SailorsAllen Law

I Want a Lawyer Dog or I Want a Lawyer, Dawg?

Minnesota appellate decisions are basically turning me into Spaulding from Caddyshack.  By telling me:  “You will get nothing and like it.” However, desperate times call for legal opinions from…Louisana.  God bless the Louisana justice and God bless I mean I hope I am never lucky enough to experience it.   So there is this guy named Demesme.  He was interviewed by the police.  During custodial interviews, a suspect has to be read a Miranda warning.  Anyone who has watched Law and Order knows that Miranda explains that you have a right to remain silent.  Anything you can say can and will be held against you.  You have a right to an attorney.  If you cannot afford an attorney one will be provided to you.  They read that and then the person makes a decision whether or not to talk to the police or ask for an attorney.   If they decline to speak, then the interview should cease.  But it really should cease if the suspect asks for an attorney.   This one is easy.   If the suspect asks for an attorney, you stop the interrogation until the lawyer can be there.

However, in this case, the defendant said something different.

“If y’all, this is how I feel, if y’all think I did it, I know that I didn’t do it so why don’t you just give me a lawyer dog cause this is not what’s up.”

So one would assume this gentleman was speaking in colloquialisms and referring to the officer or officers under the slang term “Dawg.” Dawg is defined by the Urban Dictionary as:

  1. Slang for “my close acquaintance of an African-American ethnic background” and word to be used in place of a name, or other personal noun or pronoun to be used in place of a name.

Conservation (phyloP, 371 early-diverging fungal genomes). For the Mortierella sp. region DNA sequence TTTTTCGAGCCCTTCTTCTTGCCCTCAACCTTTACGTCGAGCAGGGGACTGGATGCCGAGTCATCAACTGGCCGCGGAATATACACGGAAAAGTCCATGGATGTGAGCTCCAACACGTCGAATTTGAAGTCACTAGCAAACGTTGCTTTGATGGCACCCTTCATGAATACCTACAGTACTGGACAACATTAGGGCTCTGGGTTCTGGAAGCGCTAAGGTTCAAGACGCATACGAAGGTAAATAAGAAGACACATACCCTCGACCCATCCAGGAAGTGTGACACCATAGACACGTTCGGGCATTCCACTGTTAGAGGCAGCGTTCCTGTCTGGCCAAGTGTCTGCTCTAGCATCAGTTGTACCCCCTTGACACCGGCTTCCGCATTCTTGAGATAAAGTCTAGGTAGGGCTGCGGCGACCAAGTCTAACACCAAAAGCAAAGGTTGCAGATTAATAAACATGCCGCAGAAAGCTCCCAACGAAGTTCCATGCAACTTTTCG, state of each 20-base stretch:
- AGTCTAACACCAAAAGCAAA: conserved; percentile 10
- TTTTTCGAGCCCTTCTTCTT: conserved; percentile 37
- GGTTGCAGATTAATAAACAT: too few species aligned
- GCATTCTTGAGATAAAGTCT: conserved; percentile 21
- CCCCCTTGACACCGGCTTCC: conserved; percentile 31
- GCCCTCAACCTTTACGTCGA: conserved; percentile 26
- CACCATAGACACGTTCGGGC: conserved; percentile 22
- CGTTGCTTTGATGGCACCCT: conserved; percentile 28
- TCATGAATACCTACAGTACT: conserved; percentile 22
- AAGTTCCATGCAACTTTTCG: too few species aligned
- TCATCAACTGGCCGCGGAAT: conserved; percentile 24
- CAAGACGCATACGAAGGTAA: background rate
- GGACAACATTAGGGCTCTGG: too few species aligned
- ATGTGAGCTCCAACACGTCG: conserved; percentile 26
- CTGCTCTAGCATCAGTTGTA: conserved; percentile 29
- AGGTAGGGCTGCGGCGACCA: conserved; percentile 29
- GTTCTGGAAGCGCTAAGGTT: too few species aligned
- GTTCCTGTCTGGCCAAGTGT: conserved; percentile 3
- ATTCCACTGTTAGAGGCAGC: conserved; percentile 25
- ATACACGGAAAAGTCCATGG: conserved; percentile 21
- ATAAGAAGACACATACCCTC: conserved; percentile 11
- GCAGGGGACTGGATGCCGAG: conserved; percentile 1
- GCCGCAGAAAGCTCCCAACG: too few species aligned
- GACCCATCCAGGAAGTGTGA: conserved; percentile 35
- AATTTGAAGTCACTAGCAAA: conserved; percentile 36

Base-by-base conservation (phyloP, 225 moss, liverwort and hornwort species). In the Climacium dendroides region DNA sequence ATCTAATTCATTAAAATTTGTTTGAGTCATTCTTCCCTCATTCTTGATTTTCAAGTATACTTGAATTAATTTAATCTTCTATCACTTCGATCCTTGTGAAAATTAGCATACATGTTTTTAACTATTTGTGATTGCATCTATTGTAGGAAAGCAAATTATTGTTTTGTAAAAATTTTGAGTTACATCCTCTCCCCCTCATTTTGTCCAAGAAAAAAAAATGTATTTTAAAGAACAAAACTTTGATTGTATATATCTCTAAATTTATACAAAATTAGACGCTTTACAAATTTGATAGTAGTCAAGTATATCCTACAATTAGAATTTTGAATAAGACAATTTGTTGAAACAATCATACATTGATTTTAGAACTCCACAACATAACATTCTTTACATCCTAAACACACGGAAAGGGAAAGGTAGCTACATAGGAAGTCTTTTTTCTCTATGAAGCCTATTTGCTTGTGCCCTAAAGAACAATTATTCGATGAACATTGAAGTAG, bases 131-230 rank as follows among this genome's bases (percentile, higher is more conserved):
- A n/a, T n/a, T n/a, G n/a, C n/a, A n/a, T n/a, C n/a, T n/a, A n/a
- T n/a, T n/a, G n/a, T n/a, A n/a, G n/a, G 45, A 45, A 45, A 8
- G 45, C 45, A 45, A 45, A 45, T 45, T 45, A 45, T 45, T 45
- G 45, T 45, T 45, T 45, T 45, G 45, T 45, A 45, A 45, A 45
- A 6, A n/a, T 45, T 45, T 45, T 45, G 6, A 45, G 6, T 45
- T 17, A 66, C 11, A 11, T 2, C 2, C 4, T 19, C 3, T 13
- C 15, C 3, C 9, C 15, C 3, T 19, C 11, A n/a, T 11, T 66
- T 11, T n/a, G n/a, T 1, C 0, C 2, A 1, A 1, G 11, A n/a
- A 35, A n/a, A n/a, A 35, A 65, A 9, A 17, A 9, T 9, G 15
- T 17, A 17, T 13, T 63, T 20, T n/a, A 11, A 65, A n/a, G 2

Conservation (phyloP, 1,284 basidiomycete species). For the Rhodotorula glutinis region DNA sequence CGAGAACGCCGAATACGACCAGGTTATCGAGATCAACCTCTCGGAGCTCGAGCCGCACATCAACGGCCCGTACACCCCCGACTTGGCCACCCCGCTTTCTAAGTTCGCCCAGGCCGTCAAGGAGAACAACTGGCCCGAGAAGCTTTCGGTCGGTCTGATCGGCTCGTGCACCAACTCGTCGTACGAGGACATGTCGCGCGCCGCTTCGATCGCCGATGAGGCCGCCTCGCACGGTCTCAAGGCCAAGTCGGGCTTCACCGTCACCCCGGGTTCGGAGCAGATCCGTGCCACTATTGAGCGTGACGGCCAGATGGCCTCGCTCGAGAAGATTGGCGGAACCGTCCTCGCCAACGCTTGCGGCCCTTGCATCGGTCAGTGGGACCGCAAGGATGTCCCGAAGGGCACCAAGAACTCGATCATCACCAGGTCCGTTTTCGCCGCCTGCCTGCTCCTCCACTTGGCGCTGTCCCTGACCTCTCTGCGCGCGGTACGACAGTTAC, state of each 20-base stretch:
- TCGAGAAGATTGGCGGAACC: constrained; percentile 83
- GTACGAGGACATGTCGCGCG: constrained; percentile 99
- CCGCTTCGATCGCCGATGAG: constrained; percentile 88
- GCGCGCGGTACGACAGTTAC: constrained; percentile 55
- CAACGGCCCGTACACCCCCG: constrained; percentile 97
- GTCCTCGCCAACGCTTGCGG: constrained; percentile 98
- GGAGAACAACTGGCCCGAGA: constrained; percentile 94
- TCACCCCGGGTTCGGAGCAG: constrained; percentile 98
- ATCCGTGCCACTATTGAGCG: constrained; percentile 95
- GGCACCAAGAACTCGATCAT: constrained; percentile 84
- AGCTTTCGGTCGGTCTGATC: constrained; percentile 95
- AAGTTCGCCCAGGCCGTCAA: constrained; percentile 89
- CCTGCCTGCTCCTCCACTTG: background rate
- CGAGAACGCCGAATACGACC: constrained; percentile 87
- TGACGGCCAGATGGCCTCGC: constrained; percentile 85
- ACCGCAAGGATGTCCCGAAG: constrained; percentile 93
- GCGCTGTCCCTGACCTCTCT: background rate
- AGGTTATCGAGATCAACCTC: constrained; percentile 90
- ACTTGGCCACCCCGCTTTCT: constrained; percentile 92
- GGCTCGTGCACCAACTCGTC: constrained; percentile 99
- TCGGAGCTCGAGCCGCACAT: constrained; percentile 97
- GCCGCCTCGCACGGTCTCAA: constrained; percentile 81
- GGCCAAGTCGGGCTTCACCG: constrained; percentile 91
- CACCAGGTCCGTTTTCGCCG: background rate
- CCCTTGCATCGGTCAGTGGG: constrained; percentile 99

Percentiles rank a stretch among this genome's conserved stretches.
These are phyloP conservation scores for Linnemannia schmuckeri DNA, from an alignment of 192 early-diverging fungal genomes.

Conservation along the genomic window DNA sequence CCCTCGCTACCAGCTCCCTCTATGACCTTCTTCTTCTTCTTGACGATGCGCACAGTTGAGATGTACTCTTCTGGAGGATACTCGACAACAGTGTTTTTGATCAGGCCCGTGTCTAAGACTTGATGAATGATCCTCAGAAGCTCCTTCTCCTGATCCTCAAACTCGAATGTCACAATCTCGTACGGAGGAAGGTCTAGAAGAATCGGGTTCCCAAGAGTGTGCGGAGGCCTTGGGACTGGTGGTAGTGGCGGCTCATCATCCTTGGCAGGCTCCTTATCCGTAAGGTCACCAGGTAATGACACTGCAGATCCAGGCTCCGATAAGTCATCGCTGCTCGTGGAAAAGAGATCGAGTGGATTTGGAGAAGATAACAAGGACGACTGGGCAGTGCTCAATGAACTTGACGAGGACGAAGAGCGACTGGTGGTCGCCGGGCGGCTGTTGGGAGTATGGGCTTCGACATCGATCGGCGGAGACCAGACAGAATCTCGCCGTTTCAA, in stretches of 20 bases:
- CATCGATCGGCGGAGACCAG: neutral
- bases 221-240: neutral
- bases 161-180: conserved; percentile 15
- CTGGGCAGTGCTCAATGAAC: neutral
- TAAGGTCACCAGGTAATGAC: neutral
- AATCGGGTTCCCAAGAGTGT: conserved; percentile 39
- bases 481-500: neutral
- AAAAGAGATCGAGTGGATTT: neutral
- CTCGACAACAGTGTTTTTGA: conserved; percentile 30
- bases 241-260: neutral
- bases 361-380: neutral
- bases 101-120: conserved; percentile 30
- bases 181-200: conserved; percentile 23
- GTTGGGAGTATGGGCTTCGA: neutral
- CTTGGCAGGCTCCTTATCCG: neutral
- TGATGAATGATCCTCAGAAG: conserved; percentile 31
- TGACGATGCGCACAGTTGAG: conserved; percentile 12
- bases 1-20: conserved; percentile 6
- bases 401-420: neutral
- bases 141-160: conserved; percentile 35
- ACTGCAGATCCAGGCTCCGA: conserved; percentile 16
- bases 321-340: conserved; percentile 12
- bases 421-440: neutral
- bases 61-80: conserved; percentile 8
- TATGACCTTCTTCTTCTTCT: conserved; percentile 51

2. Word to be used in place of a name, or other personal noun or pronoun to be used in place of a name

So we can assume that second definition of the dictionary used in the Law second to Black’s Dictionary applied here.  I would argue that “dawg” is used interchangeably as slang as the word “dude.”

Seems pretty obvious, right?  Well, remember we are in Louisana.   The Louisana Supreme Court Justice Scott J. Crichton, concurring in the Louisiana Supreme Court’s

As this Court has written, “[i]f a suspect makes a reference to an attorney that is ambiguous or equivocal in that a reasonable police officer in light of the circumstances would have understood only that the suspect might be invoking his right to counsel, the cessation of questioning is not required.” State v. Payne (La. 2002); see also Davis v. United States (1994) (agreeing with the lower courts’ conclusion that the statement “[m]aybe I should talk to a lawyer” is not an unambiguous request for a lawyer). In my view, the defendant’s ambiguous and equivocal reference to a “lawyer dog” does not constitute an invocation of counsel that warrants termination of the interview and does not violate Edwards v. Arizona (1981).

Holy crap.  The Justice either (1) thought he was asking for an actual dog who was a lawyer.   (2) Is punishing him for speaking

The Justice either (1) thought he was asking for an actual dog who was a lawyer.  (2) Is punishing him for not speaking in the Queen’s English.   Because here is the deal.  Dogs are stupid.   K9 dogs.   They eat their own poop.  Sometimes.  Some dogs.  No person in their right mind would think that a person would stop an interview so that a lawyer dog would come in and save the day.  While this ruling is quite funny, it also sucks that Louisana is punishing a guy for speaking in slang.

I hope this court takes the case.